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1.0 out of 5 starsNOT FOR ME!
Reviewed in the United States on April 27, 2017
I kept reading, thinking it would get better. It did not. The book is basically a series of personality sketches on a bunch of misfit policemen. I've read other books by Wambaugh, which I liked. I was expecting a plot, but there was little that would qualify as that.
Read this book about 10 times over the years and it remains my all time favorite. Wambaugh has a special gift when it comes to telling a story. Funny, serious and sometimes sad but very much an exceptional story.
Reviewed in the United States on December 30, 2009
I never thought a book would challenge "Lonesome Dove," and "The Stand," for being the two best books ever. But this book is right behind them, and might pass "The Stand," when I read it again. 10 wild and crazy guys, before Steve Martin made the phrase famous--along with the women who take the guys' minds off the brutal life of a cop in '70s L.A. This book is exciting beyond belief. The 10 cops have a wide variety of personalities--from one real bully who gives all cops a bad name, to several likable sorts, to two guys who you can hardly believe made it in the ranks of the police, they are so wimpy. The two women who get the most exposure remind me of two I knew in my twenties--whenever that was. What a read--what a ride. Enjoy.
5.0 out of 5 starsOf all Wambaugh's books this is the best, and most are great.
Reviewed in the United States on December 10, 2012
I read this when first published nearly 40 years ago and just ordered another copy to re-read. It has everything from gritty police action to tragedy to humor and although cast as fiction can only be a collection of fictionalized accounts of real events known or experienced by the author (an experienced LAPD detective). It simply could not be made up. If you are considering buying it I would recommend getting the compilation of books written by Wambaugh:
Joseph Wambaugh: 4 Complete Novels Includes Blue Knight, Black Marble, New Centurions and Choirboys
5.0 out of 5 starsloved "The Choirboys" There was so much humor
Reviewed in the United States on February 16, 2015
I have been reading JOESEPH WAMBAUGH books for many years, I was and still am an addict... I had all of his books collected, once, but time and tide have put them 'somewhere'. I may still have them...loved "The Choirboys" There was so much humor, and also sadness in the book. it gives you, as most of Joseph Wambaugh books do, the feeling of what happens with cops as you read and ride along with them A very good book !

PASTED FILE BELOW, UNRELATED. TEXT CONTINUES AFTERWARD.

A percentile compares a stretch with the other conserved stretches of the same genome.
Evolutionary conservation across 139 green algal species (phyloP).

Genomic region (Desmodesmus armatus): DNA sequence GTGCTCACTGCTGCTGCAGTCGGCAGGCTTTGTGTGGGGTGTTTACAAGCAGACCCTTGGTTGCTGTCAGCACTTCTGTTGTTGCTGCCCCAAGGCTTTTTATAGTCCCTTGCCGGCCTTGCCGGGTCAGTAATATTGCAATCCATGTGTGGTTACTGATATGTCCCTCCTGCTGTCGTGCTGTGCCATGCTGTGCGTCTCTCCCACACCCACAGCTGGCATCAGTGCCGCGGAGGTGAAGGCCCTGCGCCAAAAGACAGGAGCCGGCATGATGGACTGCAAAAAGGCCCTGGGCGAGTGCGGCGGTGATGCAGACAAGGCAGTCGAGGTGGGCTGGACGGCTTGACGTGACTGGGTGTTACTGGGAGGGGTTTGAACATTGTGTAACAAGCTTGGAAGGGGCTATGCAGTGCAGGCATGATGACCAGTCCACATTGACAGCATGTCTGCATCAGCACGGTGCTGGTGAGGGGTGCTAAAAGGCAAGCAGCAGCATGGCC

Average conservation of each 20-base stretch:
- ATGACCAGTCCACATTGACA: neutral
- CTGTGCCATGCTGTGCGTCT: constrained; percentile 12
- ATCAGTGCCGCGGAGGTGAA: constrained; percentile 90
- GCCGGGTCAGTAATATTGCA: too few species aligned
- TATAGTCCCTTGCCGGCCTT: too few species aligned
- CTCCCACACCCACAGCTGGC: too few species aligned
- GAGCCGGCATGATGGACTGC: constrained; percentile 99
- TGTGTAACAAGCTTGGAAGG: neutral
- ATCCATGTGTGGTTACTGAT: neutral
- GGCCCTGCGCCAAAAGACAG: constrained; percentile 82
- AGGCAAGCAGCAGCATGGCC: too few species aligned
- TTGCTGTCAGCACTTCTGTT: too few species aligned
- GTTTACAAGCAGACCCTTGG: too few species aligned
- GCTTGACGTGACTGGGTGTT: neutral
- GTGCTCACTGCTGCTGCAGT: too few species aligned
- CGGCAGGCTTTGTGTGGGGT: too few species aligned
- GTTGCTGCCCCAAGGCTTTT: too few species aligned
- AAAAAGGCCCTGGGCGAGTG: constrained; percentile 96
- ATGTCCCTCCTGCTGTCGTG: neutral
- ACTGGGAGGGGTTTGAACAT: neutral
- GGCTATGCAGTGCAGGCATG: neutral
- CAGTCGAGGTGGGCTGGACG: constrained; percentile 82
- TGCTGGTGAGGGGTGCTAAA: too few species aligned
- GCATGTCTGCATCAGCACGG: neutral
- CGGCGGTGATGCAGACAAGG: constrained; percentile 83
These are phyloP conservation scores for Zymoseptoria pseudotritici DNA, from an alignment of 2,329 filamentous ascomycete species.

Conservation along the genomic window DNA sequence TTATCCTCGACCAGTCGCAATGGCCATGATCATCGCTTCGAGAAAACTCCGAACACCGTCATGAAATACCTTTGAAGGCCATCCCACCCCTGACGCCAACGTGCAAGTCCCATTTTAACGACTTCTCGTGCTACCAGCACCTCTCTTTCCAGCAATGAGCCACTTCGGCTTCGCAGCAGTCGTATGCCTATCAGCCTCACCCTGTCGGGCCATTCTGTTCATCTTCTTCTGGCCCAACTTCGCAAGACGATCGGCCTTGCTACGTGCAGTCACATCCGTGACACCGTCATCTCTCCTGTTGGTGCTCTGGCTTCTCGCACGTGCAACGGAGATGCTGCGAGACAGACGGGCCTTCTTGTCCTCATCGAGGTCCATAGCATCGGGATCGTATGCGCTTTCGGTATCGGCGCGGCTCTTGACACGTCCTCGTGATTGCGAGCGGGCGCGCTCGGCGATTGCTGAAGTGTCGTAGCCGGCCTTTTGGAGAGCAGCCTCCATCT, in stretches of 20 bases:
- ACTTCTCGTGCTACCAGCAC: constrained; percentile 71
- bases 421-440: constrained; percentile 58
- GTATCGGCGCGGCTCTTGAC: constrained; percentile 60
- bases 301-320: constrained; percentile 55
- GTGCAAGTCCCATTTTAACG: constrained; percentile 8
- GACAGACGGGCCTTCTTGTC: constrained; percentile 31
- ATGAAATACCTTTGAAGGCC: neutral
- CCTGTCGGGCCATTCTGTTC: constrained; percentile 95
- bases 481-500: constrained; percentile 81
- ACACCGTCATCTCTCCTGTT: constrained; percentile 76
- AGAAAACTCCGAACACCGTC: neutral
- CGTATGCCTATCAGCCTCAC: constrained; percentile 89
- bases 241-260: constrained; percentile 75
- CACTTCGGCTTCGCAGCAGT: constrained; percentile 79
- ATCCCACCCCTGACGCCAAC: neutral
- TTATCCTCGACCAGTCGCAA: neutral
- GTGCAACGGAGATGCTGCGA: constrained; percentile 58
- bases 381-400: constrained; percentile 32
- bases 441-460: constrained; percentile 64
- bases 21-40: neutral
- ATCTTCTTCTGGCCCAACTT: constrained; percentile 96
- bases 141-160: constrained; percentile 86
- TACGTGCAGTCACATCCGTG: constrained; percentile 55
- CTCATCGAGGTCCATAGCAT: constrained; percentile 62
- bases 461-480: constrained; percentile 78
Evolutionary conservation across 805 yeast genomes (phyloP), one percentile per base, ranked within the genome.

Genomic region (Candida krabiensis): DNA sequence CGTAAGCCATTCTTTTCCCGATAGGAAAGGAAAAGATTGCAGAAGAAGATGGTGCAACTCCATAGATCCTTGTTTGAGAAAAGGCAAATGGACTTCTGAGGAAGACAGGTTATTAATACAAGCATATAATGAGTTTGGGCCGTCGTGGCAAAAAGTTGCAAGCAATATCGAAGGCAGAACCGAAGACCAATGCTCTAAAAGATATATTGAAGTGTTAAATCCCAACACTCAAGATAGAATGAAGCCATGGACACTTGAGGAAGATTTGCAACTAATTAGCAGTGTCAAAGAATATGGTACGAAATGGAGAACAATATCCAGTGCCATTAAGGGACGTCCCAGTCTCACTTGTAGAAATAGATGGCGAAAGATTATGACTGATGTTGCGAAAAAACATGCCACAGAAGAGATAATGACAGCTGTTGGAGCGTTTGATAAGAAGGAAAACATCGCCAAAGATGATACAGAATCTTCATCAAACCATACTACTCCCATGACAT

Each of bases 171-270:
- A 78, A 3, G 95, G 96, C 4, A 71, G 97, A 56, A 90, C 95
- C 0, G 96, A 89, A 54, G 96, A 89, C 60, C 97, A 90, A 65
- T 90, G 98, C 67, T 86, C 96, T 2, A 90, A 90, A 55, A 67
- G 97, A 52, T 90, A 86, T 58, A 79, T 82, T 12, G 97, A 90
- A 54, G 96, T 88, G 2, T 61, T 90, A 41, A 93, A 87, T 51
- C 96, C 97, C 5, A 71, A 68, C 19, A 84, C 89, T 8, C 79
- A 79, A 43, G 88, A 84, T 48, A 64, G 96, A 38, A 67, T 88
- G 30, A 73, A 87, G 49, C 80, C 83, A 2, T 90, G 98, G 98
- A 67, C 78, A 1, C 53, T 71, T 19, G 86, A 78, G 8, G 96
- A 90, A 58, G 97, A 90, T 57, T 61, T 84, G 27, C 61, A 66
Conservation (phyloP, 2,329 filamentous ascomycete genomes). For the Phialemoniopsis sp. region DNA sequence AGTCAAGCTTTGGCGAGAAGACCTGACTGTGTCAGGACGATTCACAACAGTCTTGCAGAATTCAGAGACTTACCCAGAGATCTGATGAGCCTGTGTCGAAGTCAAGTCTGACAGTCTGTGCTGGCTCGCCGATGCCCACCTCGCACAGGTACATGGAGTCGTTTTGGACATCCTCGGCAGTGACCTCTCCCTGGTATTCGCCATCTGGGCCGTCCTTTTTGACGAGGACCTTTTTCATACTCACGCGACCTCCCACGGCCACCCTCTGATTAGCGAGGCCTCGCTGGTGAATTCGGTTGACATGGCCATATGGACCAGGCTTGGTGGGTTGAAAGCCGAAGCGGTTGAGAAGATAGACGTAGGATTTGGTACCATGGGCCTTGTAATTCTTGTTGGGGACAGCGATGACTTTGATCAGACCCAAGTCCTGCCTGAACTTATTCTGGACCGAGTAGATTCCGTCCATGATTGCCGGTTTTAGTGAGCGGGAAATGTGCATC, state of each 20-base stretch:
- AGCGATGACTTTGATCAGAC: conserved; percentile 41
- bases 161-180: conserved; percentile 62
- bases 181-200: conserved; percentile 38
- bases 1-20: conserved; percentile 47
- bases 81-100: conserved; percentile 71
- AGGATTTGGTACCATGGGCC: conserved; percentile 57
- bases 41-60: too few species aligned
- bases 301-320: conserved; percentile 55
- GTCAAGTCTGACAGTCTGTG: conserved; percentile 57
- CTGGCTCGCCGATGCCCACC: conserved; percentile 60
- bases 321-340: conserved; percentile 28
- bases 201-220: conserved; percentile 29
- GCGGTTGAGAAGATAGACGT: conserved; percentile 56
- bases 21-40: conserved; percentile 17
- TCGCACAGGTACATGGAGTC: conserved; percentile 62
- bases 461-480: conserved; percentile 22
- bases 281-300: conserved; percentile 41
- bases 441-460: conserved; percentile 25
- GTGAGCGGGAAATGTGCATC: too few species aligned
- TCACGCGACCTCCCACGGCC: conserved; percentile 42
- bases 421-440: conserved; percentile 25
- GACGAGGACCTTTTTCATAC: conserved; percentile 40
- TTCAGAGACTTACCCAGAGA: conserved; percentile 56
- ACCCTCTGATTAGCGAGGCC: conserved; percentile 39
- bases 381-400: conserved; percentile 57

3.0 out of 5 starsHeartfelt insight into USA policing
Reviewed in the United Kingdom on January 12, 2010
Mr Wambaugh was a LAPD patrolman himself and this is a heartfelt insight into their lives and especially the psychological stresses they face. 'Choir practice' is the unwinding or 'uncoiling' they need in drunken revelries in all-night drink and sex sessions in the city's MacArthur Park. Choirboys are the bottom of the police food chain and predominantly 'unencumbered' males.
The book is a series of vignettes following the experiences of each set of partners. Each chapter outdoes the other in terms of crime, violence, abuse and the limits of human depravity. Mr Wambaugh introduces two new characters per chapter with some biographical details, spreads a fair degree of very black humour and then culminates the chapter with desperate experiences which traumatically affect the policemen - leading to a call to all for choir practice.
In 1975 this book was considered groundbreaking. It was bitterly angry at the treatment of street cops by the powers-that-be reflecting the author's own experience. Unfortunately, the book now appears dated and was rapidly overtaken by other books, TV programmes and films pursuing similar themes.
This is not so much a crime thriller, or even a crime novel, but more a semi-autobiographical, documentary style work strictly from the police perspective.
There is a big finish with devastating effects for the choirboys but by then the format of the book had become repetitive. It is a work which is heartfelt, cautionary and well-meaning yet regrettably it seems to have lost its punch. Perhaps that is not the fault of Mr Wambaugh but the way we have become de-sensitised to this type of book.
This book is not so much a story but a collection of anecdotes that a bunch of Los Angeles policemen come across daily while working as cops and then when off duty. They are a varied bunch of well developed colourful characters with apt nick names such as Spermwhale, Roscoe Rules and Whaddaymean Dean.
These hard drinking, promiscuous, practical joking policemen are the Choirboys.
Choir practice is the off duty drink fuelled sex sessions in MacArthur Park where inevitably things go wildly wrong and tragedy follows but before then there is an insight to the characters backgrounds and thus the way thier personalities developed.
This book is sometimes sad, sometimes funny but always addictive reading and while some of the antics seem incredulous it always seems authentic. The authenticity must be due to the author, Joseph Wambaugh's 14 years with the Los Angeles police department and the addictiveness is due to his great ability as a writer.
There is always an undercurrent, quite pronounced towards the end, where the author is critical of the higher ranks in the police deparment and rails against the incompetence and injustices of these higher ranks to the lowly beat cop.
Reviewed in the United Kingdom on February 15, 2014
i had forgotten so much of this book,and the film of the same story...Joseph Wambaugh always was one of my favourite 'police' story writers...always written with a cynicism born out of experiencing the real thing...would recommend highly for "100 hundred books you must read"..jinx